My Feedburner feedcounter chiclet

I saw this list of the top 40 English blogs according to Feedburner and then I saw Lee’s list of SEO blogs and I just wanted to check on something.

Cool. :) Historically I’ve sort of anti-promoted my site (no digg or “add to Google Reader” buttons). I figure that webmasters eventually hear of my blog and if they want to subscribe they will, so I don’t want to jam too many “Read me now!” links in peoples’ faces.

But if you do want to subscribe to my blog in Google Reader, here’s the button:

Add to Google

And here it is for Bloglines:

Subscribe with Bloglines

For other feed readers, use the “RSS 2.0″ or “Atom” links over on the right-hand side in the “Meta” section.

A quick puzzle

If I said that in my opinion

AdSense : behaviorial targeting :: hydrogen bonds : van der Waals forces

how would you interpret that?

Update, 6/24/2007: In the same way that hydrogen bonds are much stronger than van der Waals forces, I personally consider AdSense targeting stronger than behavioral targeting. Why? Because behavioral targeting might learn that I like TiVo or Terry Pratchett, but I don’t want to see TiVo ads everywhere I surf on the web. But suppose someone sends me a link to a lolcat page and I go there. At the moment I’m on the lolcat page, you know I’m interested in that topic at that moment, because I chose to go there. So AdSense, by targeting to the content of a page, is more likely to show relevant ads based on my interests at that instant. Just my opinion.

Google and privacy

In my previous post I talked about some useful things I’d discovered about Google’s Web History feature. As you might expect, several commenters asked about various aspects of privacy for Web History. I gave a quick response in my comments, but I figured that I would also write my comments as a separate post so that I could easily point back to them later. The following is my personal opinion about Google and privacy, not any kind of company position.

My short answer is that from working at Google for the last 7-8 years, I’ve seen firsthand how much Google works to protect users’ privacy. I personally believe that we take more precautions and safeguards than any other major search engine. We also strongly protect users’ privacy outside of Google (e.g. last year when the DOJ tried to get access to users’ queries, and Google was the only company out of 30+ that said “no” and went to court about it — and won). Note also the recent decision Google made to anonymize user queries after 18-24 months; other search engines haven’t really tackled this topic after Google made its decision. Also bear in mind that even if you sign up for a Google Account, you don’t need much more than an email address to sign up; other search engines ask for much more info.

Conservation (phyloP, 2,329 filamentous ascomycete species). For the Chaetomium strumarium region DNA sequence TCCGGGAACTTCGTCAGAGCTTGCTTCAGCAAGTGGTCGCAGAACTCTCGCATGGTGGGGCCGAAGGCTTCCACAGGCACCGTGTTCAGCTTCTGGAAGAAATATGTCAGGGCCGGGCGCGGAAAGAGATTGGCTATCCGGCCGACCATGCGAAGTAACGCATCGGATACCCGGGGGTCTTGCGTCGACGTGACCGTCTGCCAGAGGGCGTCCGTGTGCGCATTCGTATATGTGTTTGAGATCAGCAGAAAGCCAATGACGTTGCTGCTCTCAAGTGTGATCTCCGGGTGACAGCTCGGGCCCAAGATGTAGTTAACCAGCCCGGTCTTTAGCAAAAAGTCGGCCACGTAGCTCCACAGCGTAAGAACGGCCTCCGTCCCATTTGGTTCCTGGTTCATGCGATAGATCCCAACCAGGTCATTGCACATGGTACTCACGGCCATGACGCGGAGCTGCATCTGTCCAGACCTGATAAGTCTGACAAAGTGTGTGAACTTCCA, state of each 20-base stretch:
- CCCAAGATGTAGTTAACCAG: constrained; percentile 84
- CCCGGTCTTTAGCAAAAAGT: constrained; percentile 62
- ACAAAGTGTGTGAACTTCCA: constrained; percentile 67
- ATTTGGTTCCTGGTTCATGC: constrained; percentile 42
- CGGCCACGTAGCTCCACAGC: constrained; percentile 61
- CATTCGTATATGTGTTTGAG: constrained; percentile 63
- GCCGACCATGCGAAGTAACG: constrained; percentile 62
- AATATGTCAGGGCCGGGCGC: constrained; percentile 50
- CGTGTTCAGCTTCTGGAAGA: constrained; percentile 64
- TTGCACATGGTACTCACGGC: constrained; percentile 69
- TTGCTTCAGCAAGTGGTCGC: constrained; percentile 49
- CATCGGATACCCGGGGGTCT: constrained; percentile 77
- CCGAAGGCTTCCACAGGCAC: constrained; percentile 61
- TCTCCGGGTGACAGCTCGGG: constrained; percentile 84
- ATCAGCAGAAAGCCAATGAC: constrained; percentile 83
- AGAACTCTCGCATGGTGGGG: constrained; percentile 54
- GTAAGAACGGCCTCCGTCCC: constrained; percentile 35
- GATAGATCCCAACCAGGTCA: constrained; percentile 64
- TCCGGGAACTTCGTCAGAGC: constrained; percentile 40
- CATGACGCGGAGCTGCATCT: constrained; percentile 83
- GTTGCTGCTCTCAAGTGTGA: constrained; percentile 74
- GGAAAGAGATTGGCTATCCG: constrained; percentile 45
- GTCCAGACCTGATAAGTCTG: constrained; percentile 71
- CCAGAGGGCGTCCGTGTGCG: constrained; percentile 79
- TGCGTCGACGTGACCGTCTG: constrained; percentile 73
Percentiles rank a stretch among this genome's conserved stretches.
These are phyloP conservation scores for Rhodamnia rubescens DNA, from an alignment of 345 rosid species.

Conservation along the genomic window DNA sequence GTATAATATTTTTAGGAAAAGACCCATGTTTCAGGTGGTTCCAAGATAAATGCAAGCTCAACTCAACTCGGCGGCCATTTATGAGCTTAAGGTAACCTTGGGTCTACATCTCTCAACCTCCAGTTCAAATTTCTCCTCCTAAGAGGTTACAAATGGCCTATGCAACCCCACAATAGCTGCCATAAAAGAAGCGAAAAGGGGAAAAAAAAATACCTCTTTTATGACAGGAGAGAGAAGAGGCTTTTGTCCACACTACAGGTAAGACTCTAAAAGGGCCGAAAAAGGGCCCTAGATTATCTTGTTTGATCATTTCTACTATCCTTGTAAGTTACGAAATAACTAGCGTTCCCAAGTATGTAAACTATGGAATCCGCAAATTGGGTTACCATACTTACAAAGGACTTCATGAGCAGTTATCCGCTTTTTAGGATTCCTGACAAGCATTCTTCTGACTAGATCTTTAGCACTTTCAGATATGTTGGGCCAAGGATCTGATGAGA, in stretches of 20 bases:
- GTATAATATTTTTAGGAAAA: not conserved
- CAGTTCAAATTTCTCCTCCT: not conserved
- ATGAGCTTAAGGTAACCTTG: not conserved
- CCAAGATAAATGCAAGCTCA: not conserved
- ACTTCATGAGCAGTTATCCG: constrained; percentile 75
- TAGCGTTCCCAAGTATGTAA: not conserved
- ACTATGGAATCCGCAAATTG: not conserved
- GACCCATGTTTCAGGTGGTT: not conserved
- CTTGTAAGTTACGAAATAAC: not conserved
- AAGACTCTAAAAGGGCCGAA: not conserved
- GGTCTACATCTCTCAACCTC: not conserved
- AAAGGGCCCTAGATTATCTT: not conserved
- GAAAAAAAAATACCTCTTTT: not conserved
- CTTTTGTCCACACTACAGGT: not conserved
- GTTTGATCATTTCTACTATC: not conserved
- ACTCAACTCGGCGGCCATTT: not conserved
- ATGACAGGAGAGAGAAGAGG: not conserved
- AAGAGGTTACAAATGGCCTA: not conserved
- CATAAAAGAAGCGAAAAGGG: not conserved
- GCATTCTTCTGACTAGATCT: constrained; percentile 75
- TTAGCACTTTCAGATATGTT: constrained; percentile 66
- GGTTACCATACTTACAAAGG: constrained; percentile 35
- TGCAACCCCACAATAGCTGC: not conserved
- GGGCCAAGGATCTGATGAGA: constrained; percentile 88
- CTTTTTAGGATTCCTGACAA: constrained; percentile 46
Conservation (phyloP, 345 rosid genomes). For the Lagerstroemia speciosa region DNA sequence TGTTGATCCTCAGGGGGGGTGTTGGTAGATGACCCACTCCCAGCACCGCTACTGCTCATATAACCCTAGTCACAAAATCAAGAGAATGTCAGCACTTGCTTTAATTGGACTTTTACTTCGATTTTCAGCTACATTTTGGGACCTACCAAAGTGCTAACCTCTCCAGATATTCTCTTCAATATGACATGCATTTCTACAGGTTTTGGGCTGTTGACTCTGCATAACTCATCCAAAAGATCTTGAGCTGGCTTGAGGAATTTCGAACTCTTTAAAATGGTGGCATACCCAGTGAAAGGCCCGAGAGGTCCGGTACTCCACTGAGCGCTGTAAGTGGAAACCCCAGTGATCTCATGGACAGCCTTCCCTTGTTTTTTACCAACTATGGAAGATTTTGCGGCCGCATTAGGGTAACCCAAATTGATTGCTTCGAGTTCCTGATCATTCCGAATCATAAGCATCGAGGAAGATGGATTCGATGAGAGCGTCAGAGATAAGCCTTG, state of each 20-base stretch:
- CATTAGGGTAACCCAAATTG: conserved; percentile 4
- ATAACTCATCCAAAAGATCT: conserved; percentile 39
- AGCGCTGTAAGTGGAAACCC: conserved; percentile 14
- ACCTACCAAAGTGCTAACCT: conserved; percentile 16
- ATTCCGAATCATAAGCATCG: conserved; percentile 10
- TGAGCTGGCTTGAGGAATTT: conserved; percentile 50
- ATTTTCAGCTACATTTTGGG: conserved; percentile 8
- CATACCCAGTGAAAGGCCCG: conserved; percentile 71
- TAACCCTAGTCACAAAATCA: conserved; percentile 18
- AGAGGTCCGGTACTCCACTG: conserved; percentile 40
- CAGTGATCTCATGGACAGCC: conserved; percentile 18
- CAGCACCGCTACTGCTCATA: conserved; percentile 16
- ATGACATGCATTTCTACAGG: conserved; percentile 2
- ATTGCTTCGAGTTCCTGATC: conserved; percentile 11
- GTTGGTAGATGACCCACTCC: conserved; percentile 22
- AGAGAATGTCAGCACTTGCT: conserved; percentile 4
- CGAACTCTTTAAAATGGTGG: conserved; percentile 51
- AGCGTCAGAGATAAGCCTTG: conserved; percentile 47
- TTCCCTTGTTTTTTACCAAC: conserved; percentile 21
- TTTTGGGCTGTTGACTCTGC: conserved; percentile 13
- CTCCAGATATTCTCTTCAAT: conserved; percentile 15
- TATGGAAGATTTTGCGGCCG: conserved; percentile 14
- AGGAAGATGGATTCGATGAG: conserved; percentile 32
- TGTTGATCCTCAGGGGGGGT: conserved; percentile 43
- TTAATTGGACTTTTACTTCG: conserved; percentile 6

Another point is that your ISP has a superset of data that Google has, because everything you do passes through your ISP. So your ISP may have much more detailed records about places where you go on the net, plus they have a verified identity with something like a credit card, and they actually know which IPs you’re on. With Google if you clear cookies and turn off your cable modem for a minute or two, you’ll usually get a completely new IP address. Google would have no idea that it’s the same person, but your ISP would still know, because they assigned the new IP address. Many of the questions about privacy I see are interesting because ISPs have more data than Google does, but you rarely see people ask questions about ISPs, even though at least some ISPs do sell clickstream data.

As an employee who has worked at Google since 2000, I’ve seen how carefully we treat issues of privacy. If you haven’t read my declaration from the DOJ case last year, I’d recommend checking it out. Pages 11 & 12 are good reading, for example. So my personal belief would be that if privacy is important to you, Google should not be your biggest concern for two reasons. First, I believe Google does more to protect our users’ privacy than any other major search engine. Second, I believe other companies such as ISPs have a superset of the data that Google has, plus they have verified payment/identity, plus they know which IP addresses you are on, even if you switch IP addresses.

From what I know about Google and its respect for privacy, I will be happily using Google’s features. Ultimately, however, if you feel concerned about a particular Google feature, then I wouldn’t use that feature. That’s your choice and I absolutely, completely 100% support that. Again, this is just my personal opinion, but that’s my quick take on privacy and Google.